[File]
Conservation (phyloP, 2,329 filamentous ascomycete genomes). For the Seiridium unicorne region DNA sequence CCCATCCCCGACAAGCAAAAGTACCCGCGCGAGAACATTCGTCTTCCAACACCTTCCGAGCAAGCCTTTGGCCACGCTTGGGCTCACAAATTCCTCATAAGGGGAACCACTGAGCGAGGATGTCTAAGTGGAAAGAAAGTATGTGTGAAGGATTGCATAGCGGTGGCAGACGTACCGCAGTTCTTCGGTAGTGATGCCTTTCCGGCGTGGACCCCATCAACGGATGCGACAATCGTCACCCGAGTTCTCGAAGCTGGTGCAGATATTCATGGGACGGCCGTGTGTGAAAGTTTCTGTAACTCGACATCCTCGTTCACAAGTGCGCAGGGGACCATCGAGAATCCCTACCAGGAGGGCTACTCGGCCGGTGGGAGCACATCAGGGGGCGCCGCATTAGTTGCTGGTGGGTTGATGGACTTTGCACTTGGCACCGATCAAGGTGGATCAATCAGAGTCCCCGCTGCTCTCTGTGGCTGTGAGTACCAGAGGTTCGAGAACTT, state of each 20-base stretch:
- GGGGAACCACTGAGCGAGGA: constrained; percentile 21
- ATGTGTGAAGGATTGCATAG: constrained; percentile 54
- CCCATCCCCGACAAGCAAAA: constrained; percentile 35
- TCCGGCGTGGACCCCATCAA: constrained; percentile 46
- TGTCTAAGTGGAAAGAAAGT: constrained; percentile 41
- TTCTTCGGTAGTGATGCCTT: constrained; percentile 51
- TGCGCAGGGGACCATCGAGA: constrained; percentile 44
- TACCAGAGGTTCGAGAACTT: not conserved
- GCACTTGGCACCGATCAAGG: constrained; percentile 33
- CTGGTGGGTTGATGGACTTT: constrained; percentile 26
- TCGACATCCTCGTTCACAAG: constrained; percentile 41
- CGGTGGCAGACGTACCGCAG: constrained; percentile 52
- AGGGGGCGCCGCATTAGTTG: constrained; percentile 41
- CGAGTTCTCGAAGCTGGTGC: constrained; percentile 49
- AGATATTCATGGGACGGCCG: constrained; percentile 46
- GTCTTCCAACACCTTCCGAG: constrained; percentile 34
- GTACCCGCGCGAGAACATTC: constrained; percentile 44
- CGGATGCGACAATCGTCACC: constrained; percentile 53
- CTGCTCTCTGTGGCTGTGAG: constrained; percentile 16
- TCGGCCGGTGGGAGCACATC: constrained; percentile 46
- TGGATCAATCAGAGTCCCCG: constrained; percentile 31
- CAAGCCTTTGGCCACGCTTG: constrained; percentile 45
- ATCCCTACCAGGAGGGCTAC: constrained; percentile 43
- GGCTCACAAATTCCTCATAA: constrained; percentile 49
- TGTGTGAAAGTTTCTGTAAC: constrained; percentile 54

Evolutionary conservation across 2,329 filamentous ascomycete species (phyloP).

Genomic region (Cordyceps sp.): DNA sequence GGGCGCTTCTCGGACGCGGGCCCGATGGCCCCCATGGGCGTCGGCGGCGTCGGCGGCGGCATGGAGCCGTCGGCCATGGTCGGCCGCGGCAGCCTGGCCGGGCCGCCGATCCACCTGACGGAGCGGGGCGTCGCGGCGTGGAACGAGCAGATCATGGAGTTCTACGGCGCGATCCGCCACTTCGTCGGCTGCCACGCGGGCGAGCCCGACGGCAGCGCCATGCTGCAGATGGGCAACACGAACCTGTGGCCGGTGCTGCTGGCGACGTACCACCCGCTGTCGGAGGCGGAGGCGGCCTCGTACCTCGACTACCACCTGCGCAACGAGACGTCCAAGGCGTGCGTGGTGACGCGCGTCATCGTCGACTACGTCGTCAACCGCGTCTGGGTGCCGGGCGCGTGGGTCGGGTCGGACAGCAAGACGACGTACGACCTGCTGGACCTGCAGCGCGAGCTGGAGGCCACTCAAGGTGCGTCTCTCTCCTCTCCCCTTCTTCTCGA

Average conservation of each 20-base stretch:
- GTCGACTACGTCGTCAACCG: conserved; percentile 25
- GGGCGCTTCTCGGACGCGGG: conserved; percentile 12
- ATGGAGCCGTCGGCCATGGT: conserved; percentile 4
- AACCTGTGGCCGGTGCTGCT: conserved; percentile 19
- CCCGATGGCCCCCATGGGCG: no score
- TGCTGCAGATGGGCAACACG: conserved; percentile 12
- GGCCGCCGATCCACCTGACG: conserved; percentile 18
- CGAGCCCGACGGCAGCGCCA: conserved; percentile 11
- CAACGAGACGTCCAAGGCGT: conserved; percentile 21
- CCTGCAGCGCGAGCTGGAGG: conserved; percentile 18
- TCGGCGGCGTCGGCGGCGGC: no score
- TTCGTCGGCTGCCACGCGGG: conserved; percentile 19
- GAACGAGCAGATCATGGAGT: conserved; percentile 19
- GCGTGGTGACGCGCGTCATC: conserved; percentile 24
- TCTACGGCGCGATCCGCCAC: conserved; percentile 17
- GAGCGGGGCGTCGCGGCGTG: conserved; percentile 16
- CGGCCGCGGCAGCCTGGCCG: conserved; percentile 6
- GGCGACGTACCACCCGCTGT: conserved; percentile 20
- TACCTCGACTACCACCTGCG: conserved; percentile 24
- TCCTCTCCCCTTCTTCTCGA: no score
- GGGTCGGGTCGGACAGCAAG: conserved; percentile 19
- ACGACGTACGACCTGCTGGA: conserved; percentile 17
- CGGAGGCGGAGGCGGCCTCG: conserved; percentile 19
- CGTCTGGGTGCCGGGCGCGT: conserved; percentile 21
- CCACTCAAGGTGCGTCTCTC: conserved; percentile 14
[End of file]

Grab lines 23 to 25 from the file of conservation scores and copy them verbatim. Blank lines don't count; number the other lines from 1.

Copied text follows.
- CAAGCCTTTGGCCACGCTTG: constrained; percentile 45
- ATCCCTACCAGGAGGGCTAC: constrained; percentile 43
- GGCTCACAAATTCCTCATAA: constrained; percentile 49